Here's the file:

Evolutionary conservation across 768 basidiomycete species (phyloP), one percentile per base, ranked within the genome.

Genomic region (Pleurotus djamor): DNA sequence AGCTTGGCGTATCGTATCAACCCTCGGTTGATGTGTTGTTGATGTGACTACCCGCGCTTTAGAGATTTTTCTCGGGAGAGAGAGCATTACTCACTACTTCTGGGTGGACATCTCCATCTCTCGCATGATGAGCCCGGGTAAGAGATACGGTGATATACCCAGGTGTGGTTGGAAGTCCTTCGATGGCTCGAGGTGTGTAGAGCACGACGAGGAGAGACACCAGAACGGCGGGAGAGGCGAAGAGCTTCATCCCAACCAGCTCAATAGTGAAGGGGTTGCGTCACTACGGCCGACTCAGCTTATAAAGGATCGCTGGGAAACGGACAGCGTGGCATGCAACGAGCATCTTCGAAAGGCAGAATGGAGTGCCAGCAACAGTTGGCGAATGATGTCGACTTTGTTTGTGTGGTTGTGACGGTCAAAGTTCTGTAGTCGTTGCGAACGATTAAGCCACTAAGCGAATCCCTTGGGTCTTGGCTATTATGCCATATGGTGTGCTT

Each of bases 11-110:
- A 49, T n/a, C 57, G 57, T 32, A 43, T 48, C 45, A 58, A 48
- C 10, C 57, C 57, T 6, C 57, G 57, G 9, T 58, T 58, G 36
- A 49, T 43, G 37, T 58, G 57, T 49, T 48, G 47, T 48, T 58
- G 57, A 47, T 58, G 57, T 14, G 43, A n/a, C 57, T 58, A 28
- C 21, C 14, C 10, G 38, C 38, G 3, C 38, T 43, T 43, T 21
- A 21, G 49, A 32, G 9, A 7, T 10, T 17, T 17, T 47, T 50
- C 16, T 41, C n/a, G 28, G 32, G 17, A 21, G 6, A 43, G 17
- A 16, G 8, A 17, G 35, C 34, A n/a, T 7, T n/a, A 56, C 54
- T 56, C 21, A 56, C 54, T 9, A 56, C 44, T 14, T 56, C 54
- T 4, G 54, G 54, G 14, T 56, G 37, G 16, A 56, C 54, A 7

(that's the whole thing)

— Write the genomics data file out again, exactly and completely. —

Evolutionary conservation across 768 basidiomycete species (phyloP), one percentile per base, ranked within the genome.

Genomic region (Pleurotus djamor): DNA sequence AGCTTGGCGTATCGTATCAACCCTCGGTTGATGTGTTGTTGATGTGACTACCCGCGCTTTAGAGATTTTTCTCGGGAGAGAGAGCATTACTCACTACTTCTGGGTGGACATCTCCATCTCTCGCATGATGAGCCCGGGTAAGAGATACGGTGATATACCCAGGTGTGGTTGGAAGTCCTTCGATGGCTCGAGGTGTGTAGAGCACGACGAGGAGAGACACCAGAACGGCGGGAGAGGCGAAGAGCTTCATCCCAACCAGCTCAATAGTGAAGGGGTTGCGTCACTACGGCCGACTCAGCTTATAAAGGATCGCTGGGAAACGGACAGCGTGGCATGCAACGAGCATCTTCGAAAGGCAGAATGGAGTGCCAGCAACAGTTGGCGAATGATGTCGACTTTGTTTGTGTGGTTGTGACGGTCAAAGTTCTGTAGTCGTTGCGAACGATTAAGCCACTAAGCGAATCCCTTGGGTCTTGGCTATTATGCCATATGGTGTGCTT

Each of bases 11-110:
- A 49, T n/a, C 57, G 57, T 32, A 43, T 48, C 45, A 58, A 48
- C 10, C 57, C 57, T 6, C 57, G 57, G 9, T 58, T 58, G 36
- A 49, T 43, G 37, T 58, G 57, T 49, T 48, G 47, T 48, T 58
- G 57, A 47, T 58, G 57, T 14, G 43, A n/a, C 57, T 58, A 28
- C 21, C 14, C 10, G 38, C 38, G 3, C 38, T 43, T 43, T 21
- A 21, G 49, A 32, G 9, A 7, T 10, T 17, T 17, T 47, T 50
- C 16, T 41, C n/a, G 28, G 32, G 17, A 21, G 6, A 43, G 17
- A 16, G 8, A 17, G 35, C 34, A n/a, T 7, T n/a, A 56, C 54
- T 56, C 21, A 56, C 54, T 9, A 56, C 44, T 14, T 56, C 54
- T 4, G 54, G 54, G 14, T 56, G 37, G 16, A 56, C 54, A 7